If your feelings do support what you want, if you cannot feel your way there and have not done so, what you want is only a thought and thoughts are subject to feelings. You can imagine and dream and visualize all you want, but you had better take your feelings on the trip or they will later undo even the most elaborate plan and fill you with the feelings that create these thoughts: “How can you do that?  Are you crazy?  You are such a sad dreamer!  How, how, how are you ever going to do that????”

Here’s the deal.  Decide what you want to feel and practice it. ALL DAY LONG.  Even if you just feel a tiny bit of it, feel it at .0001%. Tell your brain long enough where you want it to go and what you want it to feel and it will go there. You are not your brain. You are your Mind, if you will let it be so.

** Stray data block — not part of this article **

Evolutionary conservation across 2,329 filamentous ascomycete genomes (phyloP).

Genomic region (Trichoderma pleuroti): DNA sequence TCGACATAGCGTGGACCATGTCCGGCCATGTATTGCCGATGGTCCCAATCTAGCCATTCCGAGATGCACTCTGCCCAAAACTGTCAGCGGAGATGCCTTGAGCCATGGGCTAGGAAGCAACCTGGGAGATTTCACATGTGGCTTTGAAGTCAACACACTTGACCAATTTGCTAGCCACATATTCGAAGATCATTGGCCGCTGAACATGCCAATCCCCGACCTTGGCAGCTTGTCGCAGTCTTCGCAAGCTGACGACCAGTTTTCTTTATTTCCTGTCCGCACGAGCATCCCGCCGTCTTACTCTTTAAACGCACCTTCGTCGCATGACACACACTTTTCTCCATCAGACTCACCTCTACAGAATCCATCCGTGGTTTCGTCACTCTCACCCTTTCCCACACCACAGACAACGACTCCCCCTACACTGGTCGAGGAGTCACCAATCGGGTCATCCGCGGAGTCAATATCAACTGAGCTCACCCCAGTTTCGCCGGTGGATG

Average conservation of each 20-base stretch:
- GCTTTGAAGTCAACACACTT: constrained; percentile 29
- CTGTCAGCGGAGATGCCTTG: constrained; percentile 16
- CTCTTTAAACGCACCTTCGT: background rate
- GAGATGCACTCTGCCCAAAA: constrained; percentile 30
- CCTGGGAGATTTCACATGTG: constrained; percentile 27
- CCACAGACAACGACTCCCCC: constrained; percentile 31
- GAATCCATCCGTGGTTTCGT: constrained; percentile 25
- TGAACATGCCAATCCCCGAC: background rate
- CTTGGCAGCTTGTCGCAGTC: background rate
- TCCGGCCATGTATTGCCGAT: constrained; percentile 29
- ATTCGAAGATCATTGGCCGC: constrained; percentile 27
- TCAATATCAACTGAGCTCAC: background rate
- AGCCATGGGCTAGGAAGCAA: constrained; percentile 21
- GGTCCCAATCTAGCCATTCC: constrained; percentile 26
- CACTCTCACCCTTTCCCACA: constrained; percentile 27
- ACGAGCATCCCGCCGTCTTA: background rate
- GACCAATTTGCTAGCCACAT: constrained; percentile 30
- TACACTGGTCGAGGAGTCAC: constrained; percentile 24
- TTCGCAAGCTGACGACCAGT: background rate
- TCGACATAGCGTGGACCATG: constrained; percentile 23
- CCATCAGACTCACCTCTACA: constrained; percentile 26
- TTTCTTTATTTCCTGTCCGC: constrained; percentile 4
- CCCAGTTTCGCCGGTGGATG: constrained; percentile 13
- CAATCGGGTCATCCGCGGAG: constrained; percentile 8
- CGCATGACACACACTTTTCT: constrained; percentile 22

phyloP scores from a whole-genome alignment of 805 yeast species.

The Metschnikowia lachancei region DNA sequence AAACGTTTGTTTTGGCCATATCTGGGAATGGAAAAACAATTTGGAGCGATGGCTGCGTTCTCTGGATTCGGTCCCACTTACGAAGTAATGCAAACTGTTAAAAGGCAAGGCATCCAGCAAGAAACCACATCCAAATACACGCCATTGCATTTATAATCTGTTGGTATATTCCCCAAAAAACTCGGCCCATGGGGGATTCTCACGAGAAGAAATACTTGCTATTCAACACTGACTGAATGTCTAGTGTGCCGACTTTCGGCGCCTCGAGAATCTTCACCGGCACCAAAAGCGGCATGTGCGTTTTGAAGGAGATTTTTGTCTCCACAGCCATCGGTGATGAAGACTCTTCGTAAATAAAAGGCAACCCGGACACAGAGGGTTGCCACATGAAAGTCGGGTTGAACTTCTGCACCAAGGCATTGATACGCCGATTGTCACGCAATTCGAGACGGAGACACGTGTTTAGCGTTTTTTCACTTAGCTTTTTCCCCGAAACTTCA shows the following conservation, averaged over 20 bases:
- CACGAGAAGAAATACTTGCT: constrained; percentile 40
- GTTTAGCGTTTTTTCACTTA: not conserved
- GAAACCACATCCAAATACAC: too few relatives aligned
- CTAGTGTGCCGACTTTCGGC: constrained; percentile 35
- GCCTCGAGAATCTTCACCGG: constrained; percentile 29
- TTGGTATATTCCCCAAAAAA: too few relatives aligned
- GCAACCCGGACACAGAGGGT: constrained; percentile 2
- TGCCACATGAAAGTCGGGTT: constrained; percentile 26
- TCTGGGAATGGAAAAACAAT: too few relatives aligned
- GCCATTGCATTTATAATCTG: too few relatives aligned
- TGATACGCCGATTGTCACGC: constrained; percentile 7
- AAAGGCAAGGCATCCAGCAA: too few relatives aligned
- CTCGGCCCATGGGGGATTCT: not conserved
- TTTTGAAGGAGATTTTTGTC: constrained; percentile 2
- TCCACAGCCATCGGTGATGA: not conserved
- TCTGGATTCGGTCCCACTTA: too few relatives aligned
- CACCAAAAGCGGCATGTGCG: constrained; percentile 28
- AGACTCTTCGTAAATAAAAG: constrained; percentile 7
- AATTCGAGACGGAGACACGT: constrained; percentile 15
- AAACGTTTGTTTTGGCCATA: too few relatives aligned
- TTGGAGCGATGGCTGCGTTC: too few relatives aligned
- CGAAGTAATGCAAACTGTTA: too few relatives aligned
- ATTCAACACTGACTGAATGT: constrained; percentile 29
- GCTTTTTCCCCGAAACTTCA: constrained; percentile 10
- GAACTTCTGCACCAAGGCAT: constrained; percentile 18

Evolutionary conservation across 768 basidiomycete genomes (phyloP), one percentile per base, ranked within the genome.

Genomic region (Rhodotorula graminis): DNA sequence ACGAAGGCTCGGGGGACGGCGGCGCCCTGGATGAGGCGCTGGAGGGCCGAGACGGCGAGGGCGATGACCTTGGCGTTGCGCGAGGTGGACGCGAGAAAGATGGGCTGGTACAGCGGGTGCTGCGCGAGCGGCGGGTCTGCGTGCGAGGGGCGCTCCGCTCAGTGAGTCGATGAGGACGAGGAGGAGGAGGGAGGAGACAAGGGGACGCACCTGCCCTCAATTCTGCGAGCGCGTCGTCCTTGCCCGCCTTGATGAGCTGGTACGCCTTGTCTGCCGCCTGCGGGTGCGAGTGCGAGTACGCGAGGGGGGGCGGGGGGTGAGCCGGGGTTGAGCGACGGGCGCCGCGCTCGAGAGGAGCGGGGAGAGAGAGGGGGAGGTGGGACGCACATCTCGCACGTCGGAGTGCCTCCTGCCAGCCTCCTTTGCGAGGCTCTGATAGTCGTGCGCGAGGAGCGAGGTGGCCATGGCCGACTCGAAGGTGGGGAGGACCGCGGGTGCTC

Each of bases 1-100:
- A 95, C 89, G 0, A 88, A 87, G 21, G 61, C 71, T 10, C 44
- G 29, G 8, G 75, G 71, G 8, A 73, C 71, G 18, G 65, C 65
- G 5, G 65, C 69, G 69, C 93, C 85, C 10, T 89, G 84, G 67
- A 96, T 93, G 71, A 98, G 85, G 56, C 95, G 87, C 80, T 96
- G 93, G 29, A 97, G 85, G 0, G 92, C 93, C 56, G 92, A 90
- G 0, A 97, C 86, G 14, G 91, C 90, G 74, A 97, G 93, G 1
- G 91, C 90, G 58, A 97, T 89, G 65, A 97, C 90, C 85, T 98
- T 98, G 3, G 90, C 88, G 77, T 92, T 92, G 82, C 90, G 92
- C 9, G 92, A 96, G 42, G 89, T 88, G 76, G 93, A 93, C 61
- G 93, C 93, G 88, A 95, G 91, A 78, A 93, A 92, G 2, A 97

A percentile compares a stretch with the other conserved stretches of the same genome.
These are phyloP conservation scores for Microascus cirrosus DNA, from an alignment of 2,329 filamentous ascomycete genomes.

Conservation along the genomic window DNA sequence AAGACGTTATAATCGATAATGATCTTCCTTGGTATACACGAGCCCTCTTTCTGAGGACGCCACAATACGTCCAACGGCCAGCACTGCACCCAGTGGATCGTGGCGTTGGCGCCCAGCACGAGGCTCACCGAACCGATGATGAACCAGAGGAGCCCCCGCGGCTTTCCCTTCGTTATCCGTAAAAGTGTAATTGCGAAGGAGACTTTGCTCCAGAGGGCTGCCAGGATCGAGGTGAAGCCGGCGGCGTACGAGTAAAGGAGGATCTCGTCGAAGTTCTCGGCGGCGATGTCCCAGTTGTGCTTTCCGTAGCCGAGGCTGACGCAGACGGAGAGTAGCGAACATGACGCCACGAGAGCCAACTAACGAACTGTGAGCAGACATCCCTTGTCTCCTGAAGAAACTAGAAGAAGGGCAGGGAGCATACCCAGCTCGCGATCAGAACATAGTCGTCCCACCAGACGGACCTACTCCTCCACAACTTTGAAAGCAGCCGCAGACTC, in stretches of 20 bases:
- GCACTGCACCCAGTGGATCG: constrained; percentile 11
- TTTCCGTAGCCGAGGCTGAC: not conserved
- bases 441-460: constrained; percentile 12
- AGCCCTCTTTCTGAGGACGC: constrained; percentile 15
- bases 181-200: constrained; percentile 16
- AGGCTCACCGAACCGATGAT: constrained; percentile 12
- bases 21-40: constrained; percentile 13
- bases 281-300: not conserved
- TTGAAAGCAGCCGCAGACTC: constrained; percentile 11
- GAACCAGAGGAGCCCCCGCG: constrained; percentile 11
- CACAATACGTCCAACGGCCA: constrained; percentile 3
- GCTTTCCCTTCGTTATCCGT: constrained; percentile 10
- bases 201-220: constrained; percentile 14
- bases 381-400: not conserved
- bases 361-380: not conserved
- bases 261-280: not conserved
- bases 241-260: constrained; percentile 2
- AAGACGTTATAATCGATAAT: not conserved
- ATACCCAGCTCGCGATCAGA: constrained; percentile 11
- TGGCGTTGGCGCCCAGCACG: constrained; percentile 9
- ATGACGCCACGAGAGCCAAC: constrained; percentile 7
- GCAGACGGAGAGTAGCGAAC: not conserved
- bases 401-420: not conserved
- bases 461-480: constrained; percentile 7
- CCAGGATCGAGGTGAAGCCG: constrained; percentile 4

People tell us, “Think, think, think. Why don’t you think?”  And I tell you “Feel, feel, feel, by your choice, and the thinking will follow.”

Continuing Education for Coaches

1. How are you learning the importance of positive emotion?

2. How do you keep your practice of the Emotional Gym alive? What are your best cues and how do they work?

3. How consistent are you and how do you measure your place in your UpSpiral?

4. What is the scientific evidence of the importance of positive emotion and who is the researcher most credited for researching it?

5. How do you make the Losada ratio work in your life?  What is your ratio 1:1, 2:1, 3:1? How have you achieved it? How have you increased it?

6. Cite an example of a time when you have intensified a positive feeling on purpose and gotten yourself to a higher and higher experience of joy or gratitude.

7. How effective do you think a coach would be who has not daily mastered the Emotional Gym and remained consistent? Why?

For Our Larger Blog Community

1) In your life right now, which has the “right of way” –thoughts or feelings? Describe an experience which illustrates your opinion.